Central Empowered Committee has recommended cancellation of 49 leases
The Karnataka Government has requested the Supreme Court to revoke the suspension of 117 mining leases listed under categories A and B by the Central Empowered Committee (CEC).
The Supreme Court-appointed CEC has recommended cancellation of 49 mining leases listed under Category C, where iron ore was being mined illegally. It has recommended resumption of operations in 45 mining leases listed under Category A, subject to fulfilment of stipulated conditions. It has also recommended that mining be allowed in 72 leases listed under Category B, after asking the concerned leases to comply with prerequisites, including payment of penalty.
Chief Secretary to the State Government S.V. Ranganath in an affidavit submitted to the Supreme Court on February 8 stated that the CEC had cleared a few mines “where no significant illegality or irregularity has been noticed. These mines may kindly be allowed to operate without hindrance”.
The affidavit said that there were some other mines which had been enumerated as Category B “for reasons of some or other kind of illegality or irregularity noticed by the CEC” and these mines too could be allowed to operate. “The State Government would undertake to ensure all material safeguards in place and due diligence is exercised by all agencies as directed by the court,” the affidavit said.
With regard to leases under Category C, where large-scale serious and irreversible illegalities or irregularities have been noticed by the CEC, the Government would take “whatever action as directed by the court”, the affidavit said.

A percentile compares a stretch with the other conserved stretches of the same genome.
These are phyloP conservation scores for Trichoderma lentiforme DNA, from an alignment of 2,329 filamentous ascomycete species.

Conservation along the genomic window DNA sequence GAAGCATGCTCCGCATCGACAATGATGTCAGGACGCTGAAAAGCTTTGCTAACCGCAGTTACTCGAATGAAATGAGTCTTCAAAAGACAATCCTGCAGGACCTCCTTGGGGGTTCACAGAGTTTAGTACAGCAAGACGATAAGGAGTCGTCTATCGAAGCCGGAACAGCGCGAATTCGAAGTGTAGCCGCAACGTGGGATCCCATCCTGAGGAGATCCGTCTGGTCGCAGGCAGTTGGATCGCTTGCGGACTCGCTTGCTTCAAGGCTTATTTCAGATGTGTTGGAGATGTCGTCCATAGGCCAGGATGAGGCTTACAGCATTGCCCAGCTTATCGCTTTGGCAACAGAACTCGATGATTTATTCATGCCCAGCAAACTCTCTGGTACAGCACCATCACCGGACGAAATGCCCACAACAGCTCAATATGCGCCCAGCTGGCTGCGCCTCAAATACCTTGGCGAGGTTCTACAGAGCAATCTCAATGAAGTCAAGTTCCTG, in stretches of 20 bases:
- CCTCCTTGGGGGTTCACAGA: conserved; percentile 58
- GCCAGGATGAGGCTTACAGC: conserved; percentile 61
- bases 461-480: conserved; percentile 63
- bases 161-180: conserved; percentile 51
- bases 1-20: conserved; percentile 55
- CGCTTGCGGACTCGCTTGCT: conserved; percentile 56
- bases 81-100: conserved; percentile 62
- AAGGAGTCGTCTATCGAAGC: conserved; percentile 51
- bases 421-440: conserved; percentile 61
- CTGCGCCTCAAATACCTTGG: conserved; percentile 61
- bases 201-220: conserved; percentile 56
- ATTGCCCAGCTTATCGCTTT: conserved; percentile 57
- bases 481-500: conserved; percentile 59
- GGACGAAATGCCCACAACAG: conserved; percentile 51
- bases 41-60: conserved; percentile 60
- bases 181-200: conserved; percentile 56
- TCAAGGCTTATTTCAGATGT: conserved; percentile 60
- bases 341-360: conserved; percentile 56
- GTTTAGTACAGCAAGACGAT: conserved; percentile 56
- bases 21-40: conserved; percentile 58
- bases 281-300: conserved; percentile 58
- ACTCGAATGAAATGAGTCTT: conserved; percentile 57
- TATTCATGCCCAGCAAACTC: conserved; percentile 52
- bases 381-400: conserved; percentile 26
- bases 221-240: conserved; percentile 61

In Western Ghats
In its affidavit, the Government took exception to the recommendation of the Indian Council for Forestry Research and Education (ICFRE) to the Supreme Court on permitting mining in the Western Ghats. The Government has expressed its opposition to mining in the Western Ghats.
The ICFRE in its report indirectly suggested that mining of iron ore be permitted in the Western Ghats by using advanced underground mining technology in an “environment friendly” manner. However, the CEC in its report rejected the suggestion by noting that “the ICFRE has gone totally out of context and beyond its terms of reference.”
Noting that the ICFRE recommendation to exploit large-scale deposits of magnetite ore in the Western Ghats through closed underground mining operations adopting latest and advanced technology “may not be a viable proposition”, the affidavit said that the State Government was obliged to conserve the mineral for posterity, keeping in mind the principle of “inter-generational equity” and in the light of likely danger to be caused to ecology. Western Ghats have been now considered as a unique “eco-sensitive biosphere and it is being considered for the World Heritage Site tag”, the affidavit said.